Emory University researchers are exploring the possibility of designing a clinical trial for those at risk for familial or inherited ALS (Amyotrophic Lateral Sclerosis), also known as Lou Gehrig's disease. Since familial ALS is very rare - only 10 percent of those diagnosed with ALS inherit the disease from a parent - the researchers must first determine the number of people who might be eligible for such a study and whether they might be willing to participate. The researchers believe a study in this small population could provide insight into preventing, delaying the onset or slowing down the disease.
ALS is a neurodegenerative disease that usually attacks both upper and lower motor neurons, producing progressive weakness of muscles critical for moving, speaking and eventually, breathing. While cognitive functions are usually unaffected, patients with ALS are very aware their bodies are withering away. The ALS Association estimates that as many as 30,000 Americans may have the disease at any given time.
"We are casting a wide net in hopes of finding enough people who may be at risk of developing familial ALS to conduct a research study on this specific group of people," says Jonathan Glass, MD, professor of neurology at Emory University School of Medicine and director of the ALS Center at Emory. "Approximately one in 100,000 people develop ALS, and only about 10 to 15 percent of these people have familial ALS. Because the condition is so rare and the population of people is so small, testing therapies in familial ALS will be extremely difficult. We hope this effort to identify people at risk for familial ALS will allow us to pursue clinical studies in this population in the future."
The best animal model for human ALS is the mouse model of SOD1-related familial ALS. Unfortunately, however, none of these successes in ALS mice has worked to change the course of human ALS. Since all clinical trials to date have been conducted in people with sporadic ALS, which makes up 90 percent of all ALS cases, there is no information about whether these treatments that seem to work in ALS mice carrying SOD1 mutations might also work in that rare subset of ALS patients that carry SOD1 mutations. There is reason to suspect that people with familial ALS may respond differently to treatment than those with non-familial or sporadic ALS, hence the need for this research study.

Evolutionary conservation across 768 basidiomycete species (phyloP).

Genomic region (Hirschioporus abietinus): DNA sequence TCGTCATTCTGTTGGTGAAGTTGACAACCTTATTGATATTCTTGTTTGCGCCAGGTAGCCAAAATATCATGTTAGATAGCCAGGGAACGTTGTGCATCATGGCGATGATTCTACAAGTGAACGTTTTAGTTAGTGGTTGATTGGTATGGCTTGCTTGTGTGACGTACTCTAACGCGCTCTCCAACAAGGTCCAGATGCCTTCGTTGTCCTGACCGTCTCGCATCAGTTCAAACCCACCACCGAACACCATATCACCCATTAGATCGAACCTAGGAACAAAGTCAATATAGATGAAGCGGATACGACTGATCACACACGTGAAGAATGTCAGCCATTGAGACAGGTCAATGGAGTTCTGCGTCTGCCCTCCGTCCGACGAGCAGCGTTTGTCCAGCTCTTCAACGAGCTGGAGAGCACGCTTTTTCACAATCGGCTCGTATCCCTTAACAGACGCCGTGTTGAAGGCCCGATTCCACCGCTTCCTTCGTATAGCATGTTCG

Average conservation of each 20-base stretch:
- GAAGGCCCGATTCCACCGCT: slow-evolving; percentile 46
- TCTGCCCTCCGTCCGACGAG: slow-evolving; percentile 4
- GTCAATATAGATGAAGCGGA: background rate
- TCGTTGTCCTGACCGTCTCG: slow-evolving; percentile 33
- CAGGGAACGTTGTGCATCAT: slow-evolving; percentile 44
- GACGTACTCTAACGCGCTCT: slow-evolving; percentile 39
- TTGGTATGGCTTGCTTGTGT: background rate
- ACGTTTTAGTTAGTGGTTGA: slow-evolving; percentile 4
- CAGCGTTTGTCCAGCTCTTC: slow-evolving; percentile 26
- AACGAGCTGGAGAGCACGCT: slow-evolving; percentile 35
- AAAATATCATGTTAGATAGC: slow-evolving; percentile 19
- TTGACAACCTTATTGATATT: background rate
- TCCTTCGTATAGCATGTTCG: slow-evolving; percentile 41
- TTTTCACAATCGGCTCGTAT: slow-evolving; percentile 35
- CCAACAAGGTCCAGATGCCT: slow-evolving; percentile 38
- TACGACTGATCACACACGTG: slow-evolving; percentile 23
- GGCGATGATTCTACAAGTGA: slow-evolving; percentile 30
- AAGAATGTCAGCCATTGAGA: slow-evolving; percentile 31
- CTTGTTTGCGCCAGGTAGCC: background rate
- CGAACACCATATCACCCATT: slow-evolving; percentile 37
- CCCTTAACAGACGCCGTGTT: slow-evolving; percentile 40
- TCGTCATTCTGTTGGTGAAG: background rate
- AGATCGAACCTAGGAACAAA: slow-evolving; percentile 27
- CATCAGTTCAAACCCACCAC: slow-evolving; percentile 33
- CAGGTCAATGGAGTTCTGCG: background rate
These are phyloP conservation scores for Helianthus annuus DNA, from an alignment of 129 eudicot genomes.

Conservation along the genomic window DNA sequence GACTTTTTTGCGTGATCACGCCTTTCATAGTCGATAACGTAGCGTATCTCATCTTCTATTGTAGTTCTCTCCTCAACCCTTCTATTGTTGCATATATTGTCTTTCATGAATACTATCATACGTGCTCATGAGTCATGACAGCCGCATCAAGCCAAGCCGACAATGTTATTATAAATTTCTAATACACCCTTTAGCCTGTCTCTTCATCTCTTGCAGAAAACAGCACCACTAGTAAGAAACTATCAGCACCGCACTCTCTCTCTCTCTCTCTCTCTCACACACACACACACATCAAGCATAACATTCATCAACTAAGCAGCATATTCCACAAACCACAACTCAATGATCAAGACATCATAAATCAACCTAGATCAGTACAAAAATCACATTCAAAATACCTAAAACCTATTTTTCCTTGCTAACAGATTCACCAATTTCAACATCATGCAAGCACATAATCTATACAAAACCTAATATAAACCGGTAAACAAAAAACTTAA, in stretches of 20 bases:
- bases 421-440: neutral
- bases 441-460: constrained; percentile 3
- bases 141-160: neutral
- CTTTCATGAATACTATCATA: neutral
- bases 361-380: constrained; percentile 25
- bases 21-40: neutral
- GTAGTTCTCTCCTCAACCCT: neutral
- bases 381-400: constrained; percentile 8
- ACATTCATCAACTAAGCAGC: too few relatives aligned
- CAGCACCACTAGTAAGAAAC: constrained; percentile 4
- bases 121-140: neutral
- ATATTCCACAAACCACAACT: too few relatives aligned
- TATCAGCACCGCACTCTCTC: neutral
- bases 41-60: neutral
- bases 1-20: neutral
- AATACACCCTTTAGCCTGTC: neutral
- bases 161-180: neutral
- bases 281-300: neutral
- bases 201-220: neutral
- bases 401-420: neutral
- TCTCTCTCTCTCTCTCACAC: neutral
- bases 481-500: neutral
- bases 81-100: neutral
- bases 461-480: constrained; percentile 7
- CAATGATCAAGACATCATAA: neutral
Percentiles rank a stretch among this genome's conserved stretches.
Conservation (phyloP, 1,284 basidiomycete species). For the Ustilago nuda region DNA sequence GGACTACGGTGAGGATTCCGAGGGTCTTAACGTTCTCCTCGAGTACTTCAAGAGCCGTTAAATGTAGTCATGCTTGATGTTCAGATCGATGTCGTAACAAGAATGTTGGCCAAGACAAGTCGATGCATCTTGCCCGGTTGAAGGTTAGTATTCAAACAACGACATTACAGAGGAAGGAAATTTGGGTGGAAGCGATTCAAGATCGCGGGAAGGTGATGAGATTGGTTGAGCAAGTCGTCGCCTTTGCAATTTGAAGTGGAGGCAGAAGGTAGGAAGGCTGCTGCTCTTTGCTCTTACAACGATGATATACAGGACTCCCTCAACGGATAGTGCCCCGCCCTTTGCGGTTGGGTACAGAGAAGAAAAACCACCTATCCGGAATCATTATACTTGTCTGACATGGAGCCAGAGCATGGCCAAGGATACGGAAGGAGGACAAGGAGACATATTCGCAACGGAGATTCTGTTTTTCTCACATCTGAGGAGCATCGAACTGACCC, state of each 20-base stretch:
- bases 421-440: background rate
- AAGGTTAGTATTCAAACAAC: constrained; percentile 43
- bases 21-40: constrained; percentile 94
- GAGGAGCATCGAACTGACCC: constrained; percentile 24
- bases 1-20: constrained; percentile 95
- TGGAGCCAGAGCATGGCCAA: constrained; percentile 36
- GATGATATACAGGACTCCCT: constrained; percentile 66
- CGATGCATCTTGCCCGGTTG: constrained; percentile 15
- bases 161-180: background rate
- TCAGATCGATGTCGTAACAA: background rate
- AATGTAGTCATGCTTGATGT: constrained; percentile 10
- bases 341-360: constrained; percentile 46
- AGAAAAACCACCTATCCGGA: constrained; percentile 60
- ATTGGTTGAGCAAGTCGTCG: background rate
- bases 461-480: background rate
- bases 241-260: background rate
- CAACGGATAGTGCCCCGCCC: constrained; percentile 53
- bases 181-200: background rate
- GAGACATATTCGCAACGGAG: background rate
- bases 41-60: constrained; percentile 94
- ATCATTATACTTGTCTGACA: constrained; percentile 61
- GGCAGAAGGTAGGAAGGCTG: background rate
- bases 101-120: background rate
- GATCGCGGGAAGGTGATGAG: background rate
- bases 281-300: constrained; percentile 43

"We believe that there are both scientific and ethical reasons to test for the SOD1 mutation in people," says Dr. Glass. "We know that if you carry the mutation, you are going to get ALS. But just how many people are out there with the mutation? Are they willing to participate? Where are they in the U.S.?"
Now, the Emory researchers are searching for individuals who have had two or more family members diagnosed with ALS. They want to identify healthy individuals in these families that are at risk for developing ALS. The initial contact will consist of a telephone conversation with a nurse that will last approximately 20 minutes. During the conversation, questions will be asked about the individual's health and family history. Those at risk will be questioned about their interest in participating in a clinical trial aimed at delaying or preventing the onset of the disease.
A second study may follow and would include a treatment trial intended to delay or prevent the onset of ALS in at-risk individuals. Participation in both stages of the trial is voluntary.
Those who believe they have familial ALS, or who may be at risk for developing familial ALS (two or more family members with ALS), and those who are interested in learning more about this study, can call the ALS Center at Emory University toll-free at 1-888-413-9315.